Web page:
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Empowering our Community – Putnam Coronavirus Response

We at Putnam work hard to empower our community with information and help build a positive and meaningful foundation for grief.  With the advent of the Coronavirus – COVID-19 – people are starting to change how they interact with each other.  This has implications for how families handle arrangements with funeral homes and their choices for viewing and services.

As funeral directors, we are always on the front lines.  We are experienced working with families and deceased who have been exposed to a variety of pathogens, and we are vigilant in protecting our staff and our families.  With this novel virus, rest assured that we are implementing additional disinfection and containment procedures that go beyond standard infection prevention and control precautions when taking your loved one into our care and that we are including the use of additional personal protective equipment (above and beyond what is required) when embalming.  As a standard practice, we thoroughly clean and disinfect our facilities on a regular basis and before and after visitations, services, and when working with families of a deceased with a known pathogen.  We have increased our disinfection procedures to include day-to-day foot traffic.

When it is time to make funeral or cremation arrangements, we are stocked with hand sanitizer and hand washing stations for our families that choose to meet with us face-to-face.  We can also utilize Docusign to facilitate remote arrangements.

The Centers for Disease Control (CDC) states that a loved one who died of COVID-19 may be buried or cremated according to the family’s preferences.  The CDC also reports that “ a funeral or visitation service can be held for a person who has died of COVID-19,” and that “there is currently no known risk associated with being in the same room at a funeral or visitation service with the body of someone who died of COVID-10.”  However, the CDC urges people to not touch the body of someone who has died of COVID-19 and to continue to wash your hands and cover coughs and sneezes.  We are prepared to discuss alternatives, such as webcasting or moving a service to a later date, with our concerned families.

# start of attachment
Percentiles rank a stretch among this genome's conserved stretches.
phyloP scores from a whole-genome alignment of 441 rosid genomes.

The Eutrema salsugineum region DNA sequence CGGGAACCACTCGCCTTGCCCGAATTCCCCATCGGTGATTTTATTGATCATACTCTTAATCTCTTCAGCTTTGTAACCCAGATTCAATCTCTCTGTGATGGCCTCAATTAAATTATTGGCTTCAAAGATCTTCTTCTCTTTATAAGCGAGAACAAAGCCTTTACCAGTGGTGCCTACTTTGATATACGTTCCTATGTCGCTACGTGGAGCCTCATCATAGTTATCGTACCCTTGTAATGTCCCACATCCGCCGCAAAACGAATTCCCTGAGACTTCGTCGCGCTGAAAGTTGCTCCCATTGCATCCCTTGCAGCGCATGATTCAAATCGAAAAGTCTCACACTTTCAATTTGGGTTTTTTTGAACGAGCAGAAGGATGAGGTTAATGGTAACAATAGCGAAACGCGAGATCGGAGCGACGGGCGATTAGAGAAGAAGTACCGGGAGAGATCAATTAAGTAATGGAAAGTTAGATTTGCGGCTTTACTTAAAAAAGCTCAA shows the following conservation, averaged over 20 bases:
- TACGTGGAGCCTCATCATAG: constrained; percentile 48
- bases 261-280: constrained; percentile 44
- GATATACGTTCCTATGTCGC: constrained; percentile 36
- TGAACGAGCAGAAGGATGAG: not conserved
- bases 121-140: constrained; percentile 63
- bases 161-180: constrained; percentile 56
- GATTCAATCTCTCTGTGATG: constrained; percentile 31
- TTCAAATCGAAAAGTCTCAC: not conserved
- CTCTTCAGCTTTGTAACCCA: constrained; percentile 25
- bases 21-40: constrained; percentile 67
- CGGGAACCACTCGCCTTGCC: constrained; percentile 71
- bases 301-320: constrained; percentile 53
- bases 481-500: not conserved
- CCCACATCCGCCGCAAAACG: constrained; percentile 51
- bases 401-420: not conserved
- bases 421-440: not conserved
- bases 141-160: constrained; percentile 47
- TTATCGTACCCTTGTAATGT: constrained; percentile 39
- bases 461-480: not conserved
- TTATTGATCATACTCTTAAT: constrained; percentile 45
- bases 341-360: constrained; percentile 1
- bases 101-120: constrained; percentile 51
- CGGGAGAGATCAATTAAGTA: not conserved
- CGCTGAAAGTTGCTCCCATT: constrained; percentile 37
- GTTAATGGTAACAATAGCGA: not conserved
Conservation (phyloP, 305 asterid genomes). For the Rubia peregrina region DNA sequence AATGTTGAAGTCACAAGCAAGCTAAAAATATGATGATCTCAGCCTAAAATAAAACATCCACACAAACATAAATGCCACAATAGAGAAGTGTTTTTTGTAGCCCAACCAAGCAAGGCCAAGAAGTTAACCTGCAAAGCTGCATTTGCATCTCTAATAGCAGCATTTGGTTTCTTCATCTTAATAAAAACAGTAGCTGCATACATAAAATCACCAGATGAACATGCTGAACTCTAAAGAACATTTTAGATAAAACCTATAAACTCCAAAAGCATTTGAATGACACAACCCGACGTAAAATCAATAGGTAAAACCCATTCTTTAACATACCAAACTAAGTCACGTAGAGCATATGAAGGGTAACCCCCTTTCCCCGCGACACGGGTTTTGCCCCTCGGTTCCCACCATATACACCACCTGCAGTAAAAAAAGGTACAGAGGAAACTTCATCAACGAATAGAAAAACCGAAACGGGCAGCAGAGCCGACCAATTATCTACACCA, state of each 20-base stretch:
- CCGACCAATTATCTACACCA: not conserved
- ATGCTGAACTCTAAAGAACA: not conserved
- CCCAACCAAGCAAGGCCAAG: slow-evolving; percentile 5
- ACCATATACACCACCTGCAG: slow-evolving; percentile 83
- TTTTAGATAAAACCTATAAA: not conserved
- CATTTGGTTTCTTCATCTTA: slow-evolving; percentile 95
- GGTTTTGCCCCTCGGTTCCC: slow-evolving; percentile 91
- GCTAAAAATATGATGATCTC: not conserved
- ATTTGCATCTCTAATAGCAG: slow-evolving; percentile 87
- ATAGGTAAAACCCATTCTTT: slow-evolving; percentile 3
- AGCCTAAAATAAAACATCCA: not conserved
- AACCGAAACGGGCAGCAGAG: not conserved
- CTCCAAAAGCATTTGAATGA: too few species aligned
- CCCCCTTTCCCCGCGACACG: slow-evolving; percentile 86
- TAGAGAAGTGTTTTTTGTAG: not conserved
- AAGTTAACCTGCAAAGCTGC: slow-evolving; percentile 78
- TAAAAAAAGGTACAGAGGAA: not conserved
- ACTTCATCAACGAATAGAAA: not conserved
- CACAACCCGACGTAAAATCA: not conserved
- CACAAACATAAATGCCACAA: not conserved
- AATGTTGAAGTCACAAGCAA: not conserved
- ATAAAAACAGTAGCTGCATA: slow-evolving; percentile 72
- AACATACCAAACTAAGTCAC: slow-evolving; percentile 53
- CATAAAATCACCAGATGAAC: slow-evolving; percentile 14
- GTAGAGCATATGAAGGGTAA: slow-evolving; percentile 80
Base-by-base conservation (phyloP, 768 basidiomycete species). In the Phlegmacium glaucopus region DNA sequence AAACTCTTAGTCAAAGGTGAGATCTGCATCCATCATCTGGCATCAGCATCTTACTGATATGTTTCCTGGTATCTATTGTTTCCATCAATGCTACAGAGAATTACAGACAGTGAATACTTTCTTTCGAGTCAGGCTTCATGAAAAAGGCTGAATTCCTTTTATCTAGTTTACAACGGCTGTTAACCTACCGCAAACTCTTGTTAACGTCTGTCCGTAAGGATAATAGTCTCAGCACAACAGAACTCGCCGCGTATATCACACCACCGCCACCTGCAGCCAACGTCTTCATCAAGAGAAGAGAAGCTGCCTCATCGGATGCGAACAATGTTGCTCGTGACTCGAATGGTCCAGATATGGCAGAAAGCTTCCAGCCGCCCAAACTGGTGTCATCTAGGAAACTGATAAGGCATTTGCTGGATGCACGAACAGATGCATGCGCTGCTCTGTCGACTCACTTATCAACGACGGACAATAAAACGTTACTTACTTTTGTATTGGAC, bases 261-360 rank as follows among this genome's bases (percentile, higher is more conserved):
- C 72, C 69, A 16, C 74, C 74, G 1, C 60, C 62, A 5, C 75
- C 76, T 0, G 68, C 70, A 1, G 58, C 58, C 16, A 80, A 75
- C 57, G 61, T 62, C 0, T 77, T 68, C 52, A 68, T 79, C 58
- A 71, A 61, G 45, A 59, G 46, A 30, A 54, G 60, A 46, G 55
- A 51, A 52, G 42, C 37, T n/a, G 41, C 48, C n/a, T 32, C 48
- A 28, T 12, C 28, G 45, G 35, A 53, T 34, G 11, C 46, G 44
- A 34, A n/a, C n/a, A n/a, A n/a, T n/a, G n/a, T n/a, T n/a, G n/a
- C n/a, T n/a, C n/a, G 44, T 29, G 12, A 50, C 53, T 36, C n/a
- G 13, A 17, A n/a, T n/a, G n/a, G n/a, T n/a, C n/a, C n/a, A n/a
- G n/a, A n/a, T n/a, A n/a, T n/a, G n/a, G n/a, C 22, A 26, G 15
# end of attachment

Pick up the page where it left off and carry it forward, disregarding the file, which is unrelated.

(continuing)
With on-site refrigeration and the only crematory in the Highland Lakes area, your loved one stays at Putnam, nor do we cremate for other funeral homes or cremation services, thus potentially helping to reduce the spread of this virus within our community and state.  Putnam cares, and we go above and beyond to maintain your peace of mind.  Please do not hesitate to call, email, or visit the following web sites for more information:

https://www.cdc.gov/coronavirus/2019-ncov/faq.html#funerals

https://www.nfda.org/covid-19

Last Wishes with Jessamyn

Following her emotional experiences with loss, Michelle has created a series of podcasts to help others by discussing ways to plan for the inevitable and help the healing. Jessamyn Putnam joins her on Episode 2, entitled, “Last Wishes with Jessamyn,” in which last wishes and end-of-life planning are discussed.

Michelle lost her parents unexpectedly in a tragic car accident and then lost her brother following his battle with cancer.  Her journey taught her things that she wished she did not have to learn the hard way.  Therefore she created this podcast to help others discover what they should do in advance.  She believes that in order to live well, we must learn how to die well.  And her sincerest wish is that she can help others prepare for, and not be scared about preparing for, the inevitable.  Her podcast contains interviews with hospice, a funeral director, a pastor, and several people and organizations who can be involved with end-of-life decisions.  These podcasts are free and available to everyone.  When asked if this was part of her grief journey and a way for her to make meaning out of her loss, Michelle responded that yes it was.

After listening to the series, one hospice nurse stated, “This series of podcasts has given me a clear focus and I want to share these podcasts with so many more people!”

Remember, that in order to live well we must learn how to die well, and by learning from Michelle’s experience, maybe some of the stress and anxiety associated with end-of-life decision making will be reduced.  Death is never easy, but creating a plan for it now will go a long well to helping you and the ones you leave behind.

Last Wishes with Jessamyn 

Sally G Nelson